Boris Johnson warned over ‘fracturing’ of UK amid lockdown easing as public approval falls
Boris Johnson has been warned he may cause a fracturing of national unity if he fails to listen to regional concerns about the easing of lockdown restrictions.
Greater Manchester mayor Andy Burnham spoke out as a poll reported public support for the government’s handling of the Covid-19 crisis had fallen.
Mr Burnham said the Prime Minister did not inform civic leaders of his easing of restrictions in advance and said the dropping of the ‘Stay at Home’ message felt “premature”.
While cases of coronavirus have been easing in the South East, Mr Burnham believed the loosening of restrictions came too quickly for the North where the 'R number' – the rate of transmission of the disease -remains higher.
Meanwhile, only 39% of Britons approve of the Government’s response – down from 48% a week ago – according to an Opinium survey of 2,005 adults on Wednesday and Thursday.
Those saying they disapproved rose from 36% to 42%.
Northern mayors call on Boris Johnson to publish 'R number' for each UK region
Scotland, Northern Ireland and Wales to stick with 'Stay home' message
Writing in The Observer, Mr Burham criticised Mr Johnson's Sunday night address to the nation that urged those who could not work from home to return to the workplace.
“On the eve of a new working week, the PM was on TV ‘actively encouraging’ a return to work. Even though that would clearly put more cars on roads and people on trams, no-one in government thought it important to tell the cities that would have to cope with that,” he wrote.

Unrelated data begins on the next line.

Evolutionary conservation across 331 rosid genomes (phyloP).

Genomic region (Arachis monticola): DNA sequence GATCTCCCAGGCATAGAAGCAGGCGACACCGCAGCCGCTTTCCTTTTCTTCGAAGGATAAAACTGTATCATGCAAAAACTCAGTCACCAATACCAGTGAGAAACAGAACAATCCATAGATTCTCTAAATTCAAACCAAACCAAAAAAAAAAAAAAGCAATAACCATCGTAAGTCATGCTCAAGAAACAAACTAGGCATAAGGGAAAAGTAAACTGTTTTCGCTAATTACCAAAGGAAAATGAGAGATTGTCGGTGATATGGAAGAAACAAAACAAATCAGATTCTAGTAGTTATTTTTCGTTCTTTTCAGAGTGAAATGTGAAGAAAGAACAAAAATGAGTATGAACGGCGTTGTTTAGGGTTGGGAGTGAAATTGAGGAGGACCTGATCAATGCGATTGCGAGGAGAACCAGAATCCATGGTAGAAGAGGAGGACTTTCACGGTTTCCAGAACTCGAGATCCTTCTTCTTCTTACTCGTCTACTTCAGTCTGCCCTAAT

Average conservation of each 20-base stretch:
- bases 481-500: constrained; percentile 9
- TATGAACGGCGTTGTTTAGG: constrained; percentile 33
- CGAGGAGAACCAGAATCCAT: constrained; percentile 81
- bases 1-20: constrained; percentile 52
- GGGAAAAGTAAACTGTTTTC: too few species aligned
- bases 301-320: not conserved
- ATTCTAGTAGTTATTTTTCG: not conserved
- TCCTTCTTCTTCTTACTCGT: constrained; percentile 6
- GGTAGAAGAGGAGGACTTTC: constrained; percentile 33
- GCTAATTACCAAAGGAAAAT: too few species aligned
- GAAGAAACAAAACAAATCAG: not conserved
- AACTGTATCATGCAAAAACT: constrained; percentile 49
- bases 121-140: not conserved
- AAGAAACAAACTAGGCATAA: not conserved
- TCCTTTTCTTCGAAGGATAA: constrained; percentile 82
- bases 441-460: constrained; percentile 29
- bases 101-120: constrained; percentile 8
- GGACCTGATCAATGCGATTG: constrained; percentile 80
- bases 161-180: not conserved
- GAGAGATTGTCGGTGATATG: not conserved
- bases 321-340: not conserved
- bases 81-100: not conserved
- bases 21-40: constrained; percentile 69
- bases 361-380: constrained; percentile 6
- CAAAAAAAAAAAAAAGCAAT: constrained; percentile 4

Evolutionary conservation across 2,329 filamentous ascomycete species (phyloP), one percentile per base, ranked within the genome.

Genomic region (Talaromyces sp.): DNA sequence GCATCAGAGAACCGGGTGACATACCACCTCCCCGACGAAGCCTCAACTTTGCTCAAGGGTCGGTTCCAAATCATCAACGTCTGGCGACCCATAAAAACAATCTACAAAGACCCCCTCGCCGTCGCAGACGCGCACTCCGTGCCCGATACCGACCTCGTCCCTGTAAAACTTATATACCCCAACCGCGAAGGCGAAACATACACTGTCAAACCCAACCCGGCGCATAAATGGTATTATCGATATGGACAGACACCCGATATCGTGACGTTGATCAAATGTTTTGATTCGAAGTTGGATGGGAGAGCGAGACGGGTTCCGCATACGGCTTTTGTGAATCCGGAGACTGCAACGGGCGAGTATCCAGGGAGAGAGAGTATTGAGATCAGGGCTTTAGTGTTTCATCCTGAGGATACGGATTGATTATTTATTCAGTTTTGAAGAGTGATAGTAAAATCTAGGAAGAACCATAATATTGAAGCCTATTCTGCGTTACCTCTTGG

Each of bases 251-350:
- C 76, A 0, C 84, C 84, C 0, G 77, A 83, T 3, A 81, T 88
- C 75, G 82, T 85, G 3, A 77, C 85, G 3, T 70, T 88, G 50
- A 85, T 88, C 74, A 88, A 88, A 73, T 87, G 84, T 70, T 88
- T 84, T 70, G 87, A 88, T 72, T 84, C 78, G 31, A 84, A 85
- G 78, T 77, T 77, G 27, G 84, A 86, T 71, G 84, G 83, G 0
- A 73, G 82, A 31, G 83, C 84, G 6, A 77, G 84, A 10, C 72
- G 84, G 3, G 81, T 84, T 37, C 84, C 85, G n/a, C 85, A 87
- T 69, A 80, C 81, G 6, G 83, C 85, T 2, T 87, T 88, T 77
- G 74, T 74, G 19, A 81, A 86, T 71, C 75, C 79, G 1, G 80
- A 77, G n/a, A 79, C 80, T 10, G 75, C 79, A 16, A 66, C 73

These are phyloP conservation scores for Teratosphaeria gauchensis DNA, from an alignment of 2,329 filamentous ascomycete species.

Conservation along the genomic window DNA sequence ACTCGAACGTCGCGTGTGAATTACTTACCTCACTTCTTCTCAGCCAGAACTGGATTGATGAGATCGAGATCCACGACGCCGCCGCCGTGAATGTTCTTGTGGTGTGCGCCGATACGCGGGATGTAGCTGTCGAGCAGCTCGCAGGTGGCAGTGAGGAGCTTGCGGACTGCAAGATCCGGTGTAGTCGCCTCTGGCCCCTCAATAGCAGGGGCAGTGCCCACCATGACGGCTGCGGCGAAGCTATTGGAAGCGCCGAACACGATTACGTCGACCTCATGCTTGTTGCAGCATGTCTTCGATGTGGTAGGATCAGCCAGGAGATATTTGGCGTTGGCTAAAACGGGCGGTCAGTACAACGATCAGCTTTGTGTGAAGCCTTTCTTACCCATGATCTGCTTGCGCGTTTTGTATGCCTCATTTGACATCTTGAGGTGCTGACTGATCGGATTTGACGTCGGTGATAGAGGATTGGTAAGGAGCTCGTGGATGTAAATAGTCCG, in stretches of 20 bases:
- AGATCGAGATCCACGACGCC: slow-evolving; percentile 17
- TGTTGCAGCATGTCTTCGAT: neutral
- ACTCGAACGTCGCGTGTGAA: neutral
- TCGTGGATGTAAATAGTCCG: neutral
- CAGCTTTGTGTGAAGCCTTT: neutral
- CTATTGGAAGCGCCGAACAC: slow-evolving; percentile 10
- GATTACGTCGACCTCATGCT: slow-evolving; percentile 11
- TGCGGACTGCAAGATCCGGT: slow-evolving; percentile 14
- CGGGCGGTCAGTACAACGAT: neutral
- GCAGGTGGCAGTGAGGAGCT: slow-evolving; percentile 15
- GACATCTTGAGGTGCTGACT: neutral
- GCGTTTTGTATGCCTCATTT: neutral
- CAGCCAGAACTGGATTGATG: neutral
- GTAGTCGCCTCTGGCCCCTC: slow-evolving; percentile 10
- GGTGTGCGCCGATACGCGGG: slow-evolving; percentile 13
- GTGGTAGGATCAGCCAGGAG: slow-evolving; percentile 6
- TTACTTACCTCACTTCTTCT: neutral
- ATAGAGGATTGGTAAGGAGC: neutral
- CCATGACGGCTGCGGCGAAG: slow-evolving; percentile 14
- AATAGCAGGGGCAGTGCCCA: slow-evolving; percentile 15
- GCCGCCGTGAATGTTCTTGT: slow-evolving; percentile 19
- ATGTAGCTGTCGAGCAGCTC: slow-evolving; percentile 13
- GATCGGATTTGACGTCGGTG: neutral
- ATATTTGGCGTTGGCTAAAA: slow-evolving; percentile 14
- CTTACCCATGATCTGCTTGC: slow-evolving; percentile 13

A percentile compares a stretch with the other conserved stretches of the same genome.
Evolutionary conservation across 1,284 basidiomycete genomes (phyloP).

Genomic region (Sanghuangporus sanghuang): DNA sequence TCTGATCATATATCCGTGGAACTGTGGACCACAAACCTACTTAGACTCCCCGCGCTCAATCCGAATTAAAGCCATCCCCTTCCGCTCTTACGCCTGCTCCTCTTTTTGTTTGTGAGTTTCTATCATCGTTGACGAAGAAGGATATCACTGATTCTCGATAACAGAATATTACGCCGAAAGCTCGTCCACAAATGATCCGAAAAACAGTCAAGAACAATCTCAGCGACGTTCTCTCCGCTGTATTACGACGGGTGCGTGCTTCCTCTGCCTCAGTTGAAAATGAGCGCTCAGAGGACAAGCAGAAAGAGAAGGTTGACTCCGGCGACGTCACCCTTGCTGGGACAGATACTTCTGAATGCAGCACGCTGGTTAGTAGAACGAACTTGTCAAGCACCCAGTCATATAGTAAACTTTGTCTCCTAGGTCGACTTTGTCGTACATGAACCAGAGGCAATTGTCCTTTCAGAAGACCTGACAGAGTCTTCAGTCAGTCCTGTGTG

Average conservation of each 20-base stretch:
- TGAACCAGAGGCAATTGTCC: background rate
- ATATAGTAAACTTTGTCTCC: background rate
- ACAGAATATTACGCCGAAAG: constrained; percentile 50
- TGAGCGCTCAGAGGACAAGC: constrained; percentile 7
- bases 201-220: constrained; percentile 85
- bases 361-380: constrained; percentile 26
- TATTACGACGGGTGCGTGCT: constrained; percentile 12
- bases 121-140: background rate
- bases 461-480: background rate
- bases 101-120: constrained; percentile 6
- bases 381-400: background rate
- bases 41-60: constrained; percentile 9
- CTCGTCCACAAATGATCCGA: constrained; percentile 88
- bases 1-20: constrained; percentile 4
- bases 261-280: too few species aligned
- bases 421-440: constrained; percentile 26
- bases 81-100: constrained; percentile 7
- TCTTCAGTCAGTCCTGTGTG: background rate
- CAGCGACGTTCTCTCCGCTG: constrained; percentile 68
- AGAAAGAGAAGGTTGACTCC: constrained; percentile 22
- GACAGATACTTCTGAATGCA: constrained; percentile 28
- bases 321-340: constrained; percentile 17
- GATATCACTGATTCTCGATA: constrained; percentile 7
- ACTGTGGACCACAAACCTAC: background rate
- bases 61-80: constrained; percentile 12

“The surprisingly permissive package might well be right for the South East, given the fall in cases there. But my gut feeling told me it was too soon for the North.
“Certainly, the abrupt dropping of the clear ‘stay at home’ message felt premature.
“If the Government carries on in the same vein, expect to see an even greater fracturing of national unity. Different places will adopt their own messaging and policies.”
Last week, Mr Burnham and his Liverpudlian counterpart Steve Rotheram wrote to Mr Johnson calling on him to publish the ‘R number’ for each region of the UK on a daily basis.
Mr Burnham told the Calling Peston podcast that the R number in the North West was, at 0.8, too high for lockdown to be lifted in the region.
Labour deputy leader Angela Rayner described government communication to local authorities as "patchy" and said she backed councils, such as Liverpool which is not planning to reopen schools to all pupils on June 1, in trying to ensure their residents are safe.
She told the BBC’s Andrew Marr Show on Sunday that safety information for areas including Greater Manchester, Liverpool and the north east "hasn’t been there".
“We believe the R rate is higher in those areas, in those regions, so therefore we want the Government to publish the science behind it and provide the support,” she said.
Elsewhere, Education Secretary Gavin Williamson has appealed to teaching unions to work with the Government to find “practical solutions” to enable schools in England to begin re-opening.
His plea came amid fears that plans to start the phased re-opening of primary schools from next month, as part of the easing of the coronavirus lockdown in the country, may be scuppered if the unions refuse to co-operate.
Talks on Friday between union representatives and government scientific advisers, intended to provide assurance about the Government’s proposals to enable children to return safely, ended with union leaders saying it had raised more more questions than answers.